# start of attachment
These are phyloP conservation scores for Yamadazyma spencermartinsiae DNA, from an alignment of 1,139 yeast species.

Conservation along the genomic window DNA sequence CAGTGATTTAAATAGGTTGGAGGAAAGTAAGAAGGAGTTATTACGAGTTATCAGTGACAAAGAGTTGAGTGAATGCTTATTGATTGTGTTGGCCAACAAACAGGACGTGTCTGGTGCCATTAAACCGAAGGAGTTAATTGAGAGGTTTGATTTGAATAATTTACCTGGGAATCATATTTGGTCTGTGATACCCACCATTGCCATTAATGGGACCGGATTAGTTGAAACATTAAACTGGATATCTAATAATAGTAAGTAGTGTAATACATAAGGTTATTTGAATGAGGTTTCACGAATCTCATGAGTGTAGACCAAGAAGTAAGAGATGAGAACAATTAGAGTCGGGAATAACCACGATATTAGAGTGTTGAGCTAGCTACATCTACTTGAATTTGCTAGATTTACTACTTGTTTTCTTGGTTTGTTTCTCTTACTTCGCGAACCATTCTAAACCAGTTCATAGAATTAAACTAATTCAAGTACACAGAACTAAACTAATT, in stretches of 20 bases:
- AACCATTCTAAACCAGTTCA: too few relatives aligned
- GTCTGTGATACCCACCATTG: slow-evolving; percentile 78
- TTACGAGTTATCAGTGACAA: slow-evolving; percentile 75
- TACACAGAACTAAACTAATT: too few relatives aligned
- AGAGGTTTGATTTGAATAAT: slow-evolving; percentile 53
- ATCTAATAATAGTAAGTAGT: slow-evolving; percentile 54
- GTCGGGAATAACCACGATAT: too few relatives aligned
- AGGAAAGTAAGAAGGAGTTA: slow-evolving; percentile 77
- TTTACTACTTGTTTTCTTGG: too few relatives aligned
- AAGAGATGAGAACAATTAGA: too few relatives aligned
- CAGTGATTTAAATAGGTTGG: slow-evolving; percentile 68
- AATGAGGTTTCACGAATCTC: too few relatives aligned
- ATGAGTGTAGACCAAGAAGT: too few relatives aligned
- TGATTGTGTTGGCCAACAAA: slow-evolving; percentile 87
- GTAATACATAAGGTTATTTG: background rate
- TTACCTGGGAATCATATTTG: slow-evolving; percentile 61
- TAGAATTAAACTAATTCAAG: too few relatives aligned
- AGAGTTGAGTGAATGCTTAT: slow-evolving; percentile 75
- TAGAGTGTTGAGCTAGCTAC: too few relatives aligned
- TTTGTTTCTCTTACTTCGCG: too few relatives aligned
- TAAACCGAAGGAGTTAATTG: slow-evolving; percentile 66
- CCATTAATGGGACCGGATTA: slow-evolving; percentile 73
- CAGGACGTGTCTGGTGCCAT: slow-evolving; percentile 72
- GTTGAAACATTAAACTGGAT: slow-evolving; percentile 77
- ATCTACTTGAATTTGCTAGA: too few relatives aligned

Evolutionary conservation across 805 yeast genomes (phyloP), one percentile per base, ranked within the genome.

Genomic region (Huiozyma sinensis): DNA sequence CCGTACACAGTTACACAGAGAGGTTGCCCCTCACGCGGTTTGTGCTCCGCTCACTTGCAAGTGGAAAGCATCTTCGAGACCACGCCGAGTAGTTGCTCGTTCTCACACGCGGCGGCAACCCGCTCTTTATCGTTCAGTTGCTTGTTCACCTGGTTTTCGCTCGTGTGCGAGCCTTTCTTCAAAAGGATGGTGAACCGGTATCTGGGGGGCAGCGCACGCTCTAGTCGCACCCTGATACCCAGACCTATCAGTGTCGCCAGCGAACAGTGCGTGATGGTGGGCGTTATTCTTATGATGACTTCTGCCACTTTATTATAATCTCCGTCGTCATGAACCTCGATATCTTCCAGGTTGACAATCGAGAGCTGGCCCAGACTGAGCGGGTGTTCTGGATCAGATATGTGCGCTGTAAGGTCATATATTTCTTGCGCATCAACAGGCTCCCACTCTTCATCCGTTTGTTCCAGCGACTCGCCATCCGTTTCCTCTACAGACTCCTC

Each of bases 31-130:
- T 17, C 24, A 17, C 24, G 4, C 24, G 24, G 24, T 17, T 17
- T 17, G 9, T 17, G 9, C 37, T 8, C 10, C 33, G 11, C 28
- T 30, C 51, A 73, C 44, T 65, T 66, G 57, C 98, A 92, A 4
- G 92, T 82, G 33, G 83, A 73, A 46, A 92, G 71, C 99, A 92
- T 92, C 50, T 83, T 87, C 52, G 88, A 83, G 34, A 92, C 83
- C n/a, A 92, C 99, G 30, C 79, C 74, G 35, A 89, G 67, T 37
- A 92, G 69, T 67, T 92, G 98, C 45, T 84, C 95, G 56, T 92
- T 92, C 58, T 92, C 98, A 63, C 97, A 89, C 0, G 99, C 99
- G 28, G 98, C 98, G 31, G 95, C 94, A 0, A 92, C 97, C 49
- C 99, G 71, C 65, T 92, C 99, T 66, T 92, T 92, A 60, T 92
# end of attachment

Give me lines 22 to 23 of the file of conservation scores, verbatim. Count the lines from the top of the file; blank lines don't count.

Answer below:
- TTTGTTTCTCTTACTTCGCG: too few relatives aligned
- TAAACCGAAGGAGTTAATTG: slow-evolving; percentile 66